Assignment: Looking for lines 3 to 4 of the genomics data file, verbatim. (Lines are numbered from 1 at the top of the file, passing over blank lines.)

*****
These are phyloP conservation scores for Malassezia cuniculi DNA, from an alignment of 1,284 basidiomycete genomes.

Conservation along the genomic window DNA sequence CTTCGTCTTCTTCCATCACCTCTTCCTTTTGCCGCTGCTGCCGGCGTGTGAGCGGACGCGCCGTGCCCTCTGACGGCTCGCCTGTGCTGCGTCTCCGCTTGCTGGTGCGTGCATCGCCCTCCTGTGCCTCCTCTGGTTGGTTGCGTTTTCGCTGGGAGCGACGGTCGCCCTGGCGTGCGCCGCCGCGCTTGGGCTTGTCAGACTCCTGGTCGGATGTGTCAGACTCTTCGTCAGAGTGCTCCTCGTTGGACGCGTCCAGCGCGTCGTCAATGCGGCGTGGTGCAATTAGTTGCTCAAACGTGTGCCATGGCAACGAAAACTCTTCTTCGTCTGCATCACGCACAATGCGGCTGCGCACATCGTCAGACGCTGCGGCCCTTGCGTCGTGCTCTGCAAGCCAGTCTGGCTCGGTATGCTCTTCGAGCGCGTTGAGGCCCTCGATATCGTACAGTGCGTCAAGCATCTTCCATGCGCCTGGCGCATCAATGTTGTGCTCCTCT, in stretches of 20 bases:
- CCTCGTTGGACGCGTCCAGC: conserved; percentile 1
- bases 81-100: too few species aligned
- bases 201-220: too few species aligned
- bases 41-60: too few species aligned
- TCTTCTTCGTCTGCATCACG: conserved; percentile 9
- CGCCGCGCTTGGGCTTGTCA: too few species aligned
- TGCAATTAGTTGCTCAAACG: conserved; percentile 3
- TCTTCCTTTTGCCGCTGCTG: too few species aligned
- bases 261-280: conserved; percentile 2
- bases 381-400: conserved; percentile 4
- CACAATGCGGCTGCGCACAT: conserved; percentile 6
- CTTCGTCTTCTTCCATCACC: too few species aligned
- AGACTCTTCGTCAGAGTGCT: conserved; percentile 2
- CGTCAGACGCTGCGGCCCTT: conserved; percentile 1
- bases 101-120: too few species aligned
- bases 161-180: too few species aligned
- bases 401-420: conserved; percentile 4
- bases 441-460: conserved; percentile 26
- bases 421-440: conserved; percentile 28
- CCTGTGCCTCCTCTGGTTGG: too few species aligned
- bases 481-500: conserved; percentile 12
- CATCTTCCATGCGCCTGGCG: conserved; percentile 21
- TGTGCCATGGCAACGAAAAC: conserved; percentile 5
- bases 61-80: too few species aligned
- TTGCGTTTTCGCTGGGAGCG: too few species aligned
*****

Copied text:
- CCTCGTTGGACGCGTCCAGC: conserved; percentile 1
- bases 81-100: too few species aligned